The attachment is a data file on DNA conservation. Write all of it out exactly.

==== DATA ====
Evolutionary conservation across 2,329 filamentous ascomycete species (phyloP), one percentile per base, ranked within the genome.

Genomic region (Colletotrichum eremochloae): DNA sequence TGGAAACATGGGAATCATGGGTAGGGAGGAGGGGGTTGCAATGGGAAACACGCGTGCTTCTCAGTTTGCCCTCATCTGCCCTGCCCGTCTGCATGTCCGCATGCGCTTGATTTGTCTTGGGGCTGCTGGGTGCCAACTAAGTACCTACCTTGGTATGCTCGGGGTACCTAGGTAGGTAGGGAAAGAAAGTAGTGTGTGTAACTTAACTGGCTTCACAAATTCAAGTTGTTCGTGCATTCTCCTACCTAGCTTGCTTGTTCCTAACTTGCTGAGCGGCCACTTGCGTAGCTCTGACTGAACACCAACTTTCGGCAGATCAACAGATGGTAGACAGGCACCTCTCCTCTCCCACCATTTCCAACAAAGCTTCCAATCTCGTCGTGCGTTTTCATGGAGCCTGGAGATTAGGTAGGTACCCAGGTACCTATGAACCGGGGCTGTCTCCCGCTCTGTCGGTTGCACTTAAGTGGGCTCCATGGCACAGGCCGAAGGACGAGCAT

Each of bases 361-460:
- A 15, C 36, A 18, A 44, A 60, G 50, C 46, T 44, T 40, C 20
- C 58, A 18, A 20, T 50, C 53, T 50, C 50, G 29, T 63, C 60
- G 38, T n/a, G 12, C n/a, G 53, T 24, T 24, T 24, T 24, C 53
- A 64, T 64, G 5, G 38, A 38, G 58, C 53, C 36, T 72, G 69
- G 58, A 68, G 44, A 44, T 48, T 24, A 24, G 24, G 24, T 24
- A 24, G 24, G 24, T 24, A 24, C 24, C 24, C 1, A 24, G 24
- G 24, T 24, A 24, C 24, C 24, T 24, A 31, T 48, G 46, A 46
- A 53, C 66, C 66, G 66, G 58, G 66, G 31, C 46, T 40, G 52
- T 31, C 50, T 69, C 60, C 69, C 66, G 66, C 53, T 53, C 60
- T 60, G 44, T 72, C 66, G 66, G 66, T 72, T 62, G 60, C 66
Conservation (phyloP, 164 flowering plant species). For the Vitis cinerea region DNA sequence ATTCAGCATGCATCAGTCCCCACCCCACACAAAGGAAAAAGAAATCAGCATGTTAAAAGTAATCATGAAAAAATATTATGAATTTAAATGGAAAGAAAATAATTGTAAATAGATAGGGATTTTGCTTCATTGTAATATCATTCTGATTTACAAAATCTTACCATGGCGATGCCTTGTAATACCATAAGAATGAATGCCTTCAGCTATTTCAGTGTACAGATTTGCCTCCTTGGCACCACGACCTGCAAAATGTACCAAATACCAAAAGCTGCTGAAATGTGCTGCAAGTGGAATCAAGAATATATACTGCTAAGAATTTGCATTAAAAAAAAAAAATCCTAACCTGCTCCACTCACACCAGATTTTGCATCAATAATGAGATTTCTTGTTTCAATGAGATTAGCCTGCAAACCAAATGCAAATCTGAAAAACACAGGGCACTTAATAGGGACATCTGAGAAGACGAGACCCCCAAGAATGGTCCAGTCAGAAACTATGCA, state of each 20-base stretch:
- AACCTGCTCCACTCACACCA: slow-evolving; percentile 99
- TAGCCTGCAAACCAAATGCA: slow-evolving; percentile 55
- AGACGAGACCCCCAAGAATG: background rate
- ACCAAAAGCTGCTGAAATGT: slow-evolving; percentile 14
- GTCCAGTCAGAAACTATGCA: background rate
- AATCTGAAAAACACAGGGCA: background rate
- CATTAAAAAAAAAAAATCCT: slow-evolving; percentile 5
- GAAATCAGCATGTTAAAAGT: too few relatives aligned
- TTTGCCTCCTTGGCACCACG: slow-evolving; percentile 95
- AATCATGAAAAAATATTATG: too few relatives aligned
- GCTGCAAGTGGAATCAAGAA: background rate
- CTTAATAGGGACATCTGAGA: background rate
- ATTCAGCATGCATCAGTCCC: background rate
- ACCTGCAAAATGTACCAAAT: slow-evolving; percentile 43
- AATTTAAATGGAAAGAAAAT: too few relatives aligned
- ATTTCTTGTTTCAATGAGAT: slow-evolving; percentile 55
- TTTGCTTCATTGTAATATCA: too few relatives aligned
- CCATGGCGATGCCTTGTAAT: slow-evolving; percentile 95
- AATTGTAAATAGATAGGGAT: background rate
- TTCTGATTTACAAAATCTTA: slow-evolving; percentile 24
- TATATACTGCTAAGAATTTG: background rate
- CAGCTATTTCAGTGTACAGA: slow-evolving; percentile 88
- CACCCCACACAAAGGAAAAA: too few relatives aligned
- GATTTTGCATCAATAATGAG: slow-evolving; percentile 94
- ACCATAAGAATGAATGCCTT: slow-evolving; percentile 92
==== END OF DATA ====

Evolutionary conservation across 2,329 filamentous ascomycete species (phyloP), one percentile per base, ranked within the genome.

Genomic region (Colletotrichum eremochloae): DNA sequence TGGAAACATGGGAATCATGGGTAGGGAGGAGGGGGTTGCAATGGGAAACACGCGTGCTTCTCAGTTTGCCCTCATCTGCCCTGCCCGTCTGCATGTCCGCATGCGCTTGATTTGTCTTGGGGCTGCTGGGTGCCAACTAAGTACCTACCTTGGTATGCTCGGGGTACCTAGGTAGGTAGGGAAAGAAAGTAGTGTGTGTAACTTAACTGGCTTCACAAATTCAAGTTGTTCGTGCATTCTCCTACCTAGCTTGCTTGTTCCTAACTTGCTGAGCGGCCACTTGCGTAGCTCTGACTGAACACCAACTTTCGGCAGATCAACAGATGGTAGACAGGCACCTCTCCTCTCCCACCATTTCCAACAAAGCTTCCAATCTCGTCGTGCGTTTTCATGGAGCCTGGAGATTAGGTAGGTACCCAGGTACCTATGAACCGGGGCTGTCTCCCGCTCTGTCGGTTGCACTTAAGTGGGCTCCATGGCACAGGCCGAAGGACGAGCAT

Each of bases 361-460:
- A 15, C 36, A 18, A 44, A 60, G 50, C 46, T 44, T 40, C 20
- C 58, A 18, A 20, T 50, C 53, T 50, C 50, G 29, T 63, C 60
- G 38, T n/a, G 12, C n/a, G 53, T 24, T 24, T 24, T 24, C 53
- A 64, T 64, G 5, G 38, A 38, G 58, C 53, C 36, T 72, G 69
- G 58, A 68, G 44, A 44, T 48, T 24, A 24, G 24, G 24, T 24
- A 24, G 24, G 24, T 24, A 24, C 24, C 24, C 1, A 24, G 24
- G 24, T 24, A 24, C 24, C 24, T 24, A 31, T 48, G 46, A 46
- A 53, C 66, C 66, G 66, G 58, G 66, G 31, C 46, T 40, G 52
- T 31, C 50, T 69, C 60, C 69, C 66, G 66, C 53, T 53, C 60
- T 60, G 44, T 72, C 66, G 66, G 66, T 72, T 62, G 60, C 66
Conservation (phyloP, 164 flowering plant species). For the Vitis cinerea region DNA sequence ATTCAGCATGCATCAGTCCCCACCCCACACAAAGGAAAAAGAAATCAGCATGTTAAAAGTAATCATGAAAAAATATTATGAATTTAAATGGAAAGAAAATAATTGTAAATAGATAGGGATTTTGCTTCATTGTAATATCATTCTGATTTACAAAATCTTACCATGGCGATGCCTTGTAATACCATAAGAATGAATGCCTTCAGCTATTTCAGTGTACAGATTTGCCTCCTTGGCACCACGACCTGCAAAATGTACCAAATACCAAAAGCTGCTGAAATGTGCTGCAAGTGGAATCAAGAATATATACTGCTAAGAATTTGCATTAAAAAAAAAAAATCCTAACCTGCTCCACTCACACCAGATTTTGCATCAATAATGAGATTTCTTGTTTCAATGAGATTAGCCTGCAAACCAAATGCAAATCTGAAAAACACAGGGCACTTAATAGGGACATCTGAGAAGACGAGACCCCCAAGAATGGTCCAGTCAGAAACTATGCA, state of each 20-base stretch:
- AACCTGCTCCACTCACACCA: slow-evolving; percentile 99
- TAGCCTGCAAACCAAATGCA: slow-evolving; percentile 55
- AGACGAGACCCCCAAGAATG: background rate
- ACCAAAAGCTGCTGAAATGT: slow-evolving; percentile 14
- GTCCAGTCAGAAACTATGCA: background rate
- AATCTGAAAAACACAGGGCA: background rate
- CATTAAAAAAAAAAAATCCT: slow-evolving; percentile 5
- GAAATCAGCATGTTAAAAGT: too few relatives aligned
- TTTGCCTCCTTGGCACCACG: slow-evolving; percentile 95
- AATCATGAAAAAATATTATG: too few relatives aligned
- GCTGCAAGTGGAATCAAGAA: background rate
- CTTAATAGGGACATCTGAGA: background rate
- ATTCAGCATGCATCAGTCCC: background rate
- ACCTGCAAAATGTACCAAAT: slow-evolving; percentile 43
- AATTTAAATGGAAAGAAAAT: too few relatives aligned
- ATTTCTTGTTTCAATGAGAT: slow-evolving; percentile 55
- TTTGCTTCATTGTAATATCA: too few relatives aligned
- CCATGGCGATGCCTTGTAAT: slow-evolving; percentile 95
- AATTGTAAATAGATAGGGAT: background rate
- TTCTGATTTACAAAATCTTA: slow-evolving; percentile 24
- TATATACTGCTAAGAATTTG: background rate
- CAGCTATTTCAGTGTACAGA: slow-evolving; percentile 88
- CACCCCACACAAAGGAAAAA: too few relatives aligned
- GATTTTGCATCAATAATGAG: slow-evolving; percentile 94
- ACCATAAGAATGAATGCCTT: slow-evolving; percentile 92